It was the end of a long day, and I was (to put it mildly) out of patience. Gregg had come home only minutes before, after working late, so I was trying to get the kids ready for bed. Both of them were running around, instead of doing what I asked them to do, and I lost my temper. A little while later, my husband came upstairs and asked my six-year-old why “Mommy had to yell”. Immediately, I felt remorse. I didn’t have to yell. Sure, I was feeling frustrated and stressed out that they weren’t listening (AGAIN), but I could have given myself a time out to pray and take a few deep breaths before attempting to manage the chaos unfolding around me. My husband had asked my son to give an account for his behavior, but suddenly I felt the need to give one for mine.
Quite honestly, I was just tired of being needed. Of giving and going non-stop all day, with absolutely no guarantee that anything I am doing will actually give me a return on my investment. I found myself struggling to keep from being weary in doing good. It can be difficult to find joy, peace and blessing in the midst of fulfilling the responsibilities that God has given us as mothers. Constant reminders to “speak kindly”, “use your words”, and “hold Mommy’s hand in the parking lot” go unheeded. I get discouraged easily by bad attitudes and disrespectful speech, and exasperated upon walking into the living room and finding toys littered all over it after I just cleaned them all up! I really wonder sometimes if it’s all worth it.
It takes a lot of time, thought and energy to lead and teach children, and often I feel like I am using all my energy just to keep the kids from killing each other and destroying the house. How can I possibly fulfill any higher purpose than that? It is easy to forget our unique ministry opportunities while raising small children when we get bogged down with all of the routine, and also seemingly mundane, tasks of motherhood. These menial tasks don’t appear at first glance to be anything holy. But each are all different ways that we serve “the least of these.” Being with our children, day in and day out, presents us with multiple chances to share Christ with them and with others as well. A sibling squabble or a fight between one of our kids and his/her friends can be opportunities to teach our children about grace, forgiveness, and handling conflict in a godly way. Disrespectful attitudes and rude speech can be used to tell them about how Jesus wants us to treat others.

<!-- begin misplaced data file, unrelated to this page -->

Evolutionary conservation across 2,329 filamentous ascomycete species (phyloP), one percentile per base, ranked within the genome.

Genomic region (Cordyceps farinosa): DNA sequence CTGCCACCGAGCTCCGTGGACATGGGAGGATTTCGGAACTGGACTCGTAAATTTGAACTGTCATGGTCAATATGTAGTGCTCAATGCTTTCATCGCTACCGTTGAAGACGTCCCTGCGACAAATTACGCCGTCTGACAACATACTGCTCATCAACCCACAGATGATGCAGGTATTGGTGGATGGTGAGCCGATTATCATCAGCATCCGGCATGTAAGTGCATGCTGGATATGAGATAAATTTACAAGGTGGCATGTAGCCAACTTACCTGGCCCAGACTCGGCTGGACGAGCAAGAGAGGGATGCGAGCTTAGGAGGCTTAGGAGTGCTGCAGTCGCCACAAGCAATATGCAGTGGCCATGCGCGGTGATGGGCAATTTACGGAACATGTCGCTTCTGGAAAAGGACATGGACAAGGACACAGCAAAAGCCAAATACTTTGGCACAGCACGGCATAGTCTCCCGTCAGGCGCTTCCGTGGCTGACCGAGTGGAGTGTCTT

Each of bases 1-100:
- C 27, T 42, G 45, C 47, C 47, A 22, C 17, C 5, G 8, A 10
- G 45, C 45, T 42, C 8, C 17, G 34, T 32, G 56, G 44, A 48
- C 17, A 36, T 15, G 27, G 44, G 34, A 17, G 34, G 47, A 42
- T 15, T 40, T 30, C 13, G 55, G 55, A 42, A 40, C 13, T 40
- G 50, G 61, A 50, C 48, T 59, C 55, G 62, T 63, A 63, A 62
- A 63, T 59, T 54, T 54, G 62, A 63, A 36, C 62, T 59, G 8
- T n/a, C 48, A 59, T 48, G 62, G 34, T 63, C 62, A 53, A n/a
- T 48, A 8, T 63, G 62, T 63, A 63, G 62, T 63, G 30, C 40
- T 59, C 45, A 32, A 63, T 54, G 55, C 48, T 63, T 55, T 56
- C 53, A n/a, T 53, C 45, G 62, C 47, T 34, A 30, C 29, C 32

The reality is that our children are only this young for such a short time, and we only have a little while in the long scheme of things to impress our values and faith upon them. They are bombarded daily with a worldview that is diametrically opposed to the Word of God through two main pipelines, secular entertainment and secular education. As their parents, we are also their first line of defense against ideologies that distort God’s truth. By availing ourselves to them now, however inconvenient it might seem, we can provide them with a solid biblical foundation which they will need when they encounter ideas that conflict with their faith.
Not surprisingly, Jesus educated His disciples and those around Him in the pattern and method set forth in Deuteronomy 6 and other Old Testament passages. Jesus taught and instructed as He walked by the way, as He ate, as He drank, as He lived. He engaged people in discussion and conversation. He was available to answer questions. He developed relationships and used every opportunity and every circumstance to point people toward His Father, to challenge them and encourage them to more faithful, godly living. The way that God commands parents to educate their children is to talk with them and be available when their children have questions. Parents should be instructing their children throughout the day, during their daily activities and in all the circumstances of life.
So how do I move beyond just being available and actually reach my children’s hearts? For any ministry to be fruitful, we must abide in the true vine, Jesus. I will become weary in doing good if my eyes are focused on only what I can see in the here and now, instead of on Him. I can’t bring enough on my own. I will never have enough time, energy, patience or love for my kids. Trying harder is not the answer; surrender is. That night I lost my temper with my kids over their disobedience, I was operating out of self-reliance, seeking self-indulgence, and motivated by selfishness. And that much self is just too much. When I draw from His wisdom and strength, I am able to sacrificially give to my children, knowing that I may not even see any true results for years to come. Galatians 6:9 says “For at the proper time we will reap a harvest if we do not give up."I love this quote from Andy Stanley: “The greatest thing you accomplish for the Kingdom of God may not be something you do, but someone you raise.” As a mother, this may very well be true about me. My emphasis should be on faithfulness in service, however, not perfection. Faithfulness is being willing to show up to do our work for His glory, day after day (after day). When I strive to please Him, my perspective also changes. I start to realize that the monumental happens in the minutia, in all of the nitty, gritty details of raising children with demanding physical and emotional needs. Not that I suddenly begin to love every minute of it, but I then trust God with my resources and energy believing that He will use and bless what I offer.